Texture of ruins

This post is more directly connected with my PhD research on the artistic representations of demolition, rubble and waste in contemporary China. While there was no tradition of ruins representation in traditional Chinese art (as opposed to its recurrent appearance in European arts since the Renaissance), ruin images have featured prominently in contemporary artworks commenting on phenomena like the urban renovation of Chinese cities, the construction of massive infrastructures like the Three Gorges Dam, or the obsolescence of factories from the Maoist rust-belt.

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Chen Qiulin 陈秋林, Hometown 《故乡》, (performance and photographs) 2004

The emergence of these images has triggered a sub-field within art and visual studies of China. Some scholars have explored Chinese aesthetic tradition to locate equivalents to the European ruin sentiment (see Wu Hung, A Story of Ruins, 2012). For my part, I believe the case of these Chinese ruins can contribute to the burgeoning area of ruin studies and its mapping of a new cultural space for ruins in contemporary societies.

What follows, a very incipient work in progress, is an attempt to connect traditional and contemporary artworks from China in relation to ruin representation, and by doing do, to expand the meaning(s) of these ruins. The focus is on the notion of texture, a prominent aesthetic quality of ruins, and one to which the Chinese aesthethic tradition was sensible centuries before the European modernism and avant-garde moved towards abstraction.

In traditional Chinese ink wash painting, there exist a group of texture strokes called generically cun 皴, which painters use to created volumes and textures in their mountain-and-water (山水) landscapes. Different contemporary artists have reappropiated cun strokes, but this time, instead of composing harmonious sights that mirrored the perpetual changes of the dao, use these strokes to represent the dusty texture of omnipresent destruction and demolition that have become their reality (see Francesca Dal Lago, “Forward to the Past: How Traditional Aesthetics Are Infiltrating Contemporary Art“, for a discussion of appropiation techniques in other contemporary artists, like Zhao Wuji and Zhang Hongtu).

Song Dong 宋冬 (Beijing, 1966) in A blot on the landscape (煞风景, 2010), a four-videos installation of about four minutes in which the artist intervenes on landscapes made of food with two strategies: reinterpreting traditional strokes, and inventing new ones.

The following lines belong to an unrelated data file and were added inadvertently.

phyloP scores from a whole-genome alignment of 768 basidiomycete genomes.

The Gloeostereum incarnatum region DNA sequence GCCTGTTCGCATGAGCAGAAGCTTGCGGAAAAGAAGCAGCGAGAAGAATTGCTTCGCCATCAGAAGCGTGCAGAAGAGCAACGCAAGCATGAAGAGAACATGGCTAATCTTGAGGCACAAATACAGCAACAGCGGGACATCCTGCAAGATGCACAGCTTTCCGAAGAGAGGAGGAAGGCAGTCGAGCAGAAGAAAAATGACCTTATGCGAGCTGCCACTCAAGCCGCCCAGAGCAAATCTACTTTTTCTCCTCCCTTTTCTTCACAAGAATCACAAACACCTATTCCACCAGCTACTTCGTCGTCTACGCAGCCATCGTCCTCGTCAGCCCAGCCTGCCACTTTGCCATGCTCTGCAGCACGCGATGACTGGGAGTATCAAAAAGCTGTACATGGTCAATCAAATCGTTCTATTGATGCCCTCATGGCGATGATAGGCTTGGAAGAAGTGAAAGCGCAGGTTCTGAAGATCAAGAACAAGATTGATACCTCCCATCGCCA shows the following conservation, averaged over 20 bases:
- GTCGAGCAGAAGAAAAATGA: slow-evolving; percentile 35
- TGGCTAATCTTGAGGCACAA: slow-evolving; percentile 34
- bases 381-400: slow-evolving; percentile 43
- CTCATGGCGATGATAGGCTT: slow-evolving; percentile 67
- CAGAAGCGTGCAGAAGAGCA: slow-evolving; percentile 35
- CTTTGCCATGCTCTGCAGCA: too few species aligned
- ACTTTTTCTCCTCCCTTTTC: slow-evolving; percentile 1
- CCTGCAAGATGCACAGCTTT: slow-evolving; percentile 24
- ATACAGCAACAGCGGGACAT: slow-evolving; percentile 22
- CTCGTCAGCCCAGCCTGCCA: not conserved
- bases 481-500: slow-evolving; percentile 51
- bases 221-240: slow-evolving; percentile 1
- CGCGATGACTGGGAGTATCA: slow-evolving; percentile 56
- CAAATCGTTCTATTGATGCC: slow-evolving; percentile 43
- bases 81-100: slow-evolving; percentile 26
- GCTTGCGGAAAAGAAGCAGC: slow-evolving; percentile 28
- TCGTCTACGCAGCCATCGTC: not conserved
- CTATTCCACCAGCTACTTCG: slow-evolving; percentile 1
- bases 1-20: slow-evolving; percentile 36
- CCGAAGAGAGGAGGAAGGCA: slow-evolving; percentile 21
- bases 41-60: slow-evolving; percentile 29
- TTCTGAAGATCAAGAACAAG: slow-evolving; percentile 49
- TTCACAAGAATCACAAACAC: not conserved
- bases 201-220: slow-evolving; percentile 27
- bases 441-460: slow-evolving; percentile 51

For example, Song Dong adapts like the chopor ‘axe-cut’ cun stroke (斧劈皴), so called because the brush creates the effect of wood cut with an axe, and which is a famous characteristic of Southern Song dynasty painters like Li Tang 李唐, Xia Gui 夏珪 o Ma Yuan 马远 (see at the end a video-in Chinese-showing an step-by-step application of axe-cut strokes).

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Detail of Xia Gui’s Pure and Remote View of Streams and Mountains 溪山清遠圖. Diagonal axe-cut strokes form the shape of the mountain

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In Song Dong’s version, this stroke turns into a too-real real chop with which he smashes mountains of roast chicken and fields of brown rice. Song also invents new (to my knowledge) ‘strokes’ to intervene on, or create, landscapes: the knive cun (剪刀皴) turns to be a pain of scissors that cut broccoli floretes and apples; a water-and-wind cun (水 风皴), a bottle of gatorade that pours over hillsides of salmon plus a hair dryer blowing on tinny trees of parsley, and a “rice rain” cun (雨米皴), which rains huge lumps of rice.

Yang Yongliang 杨泳梁 (Shanghai, 1980) has become one of the most successful contemporary photographers from China. His work features in important collections and exhibitions along renewed international photographers like Edward Burtynsky, Hiroshi Sugimoto or Thomas Struth, as in the recent Landmark: the Fields of Photography at London’s Somerset House.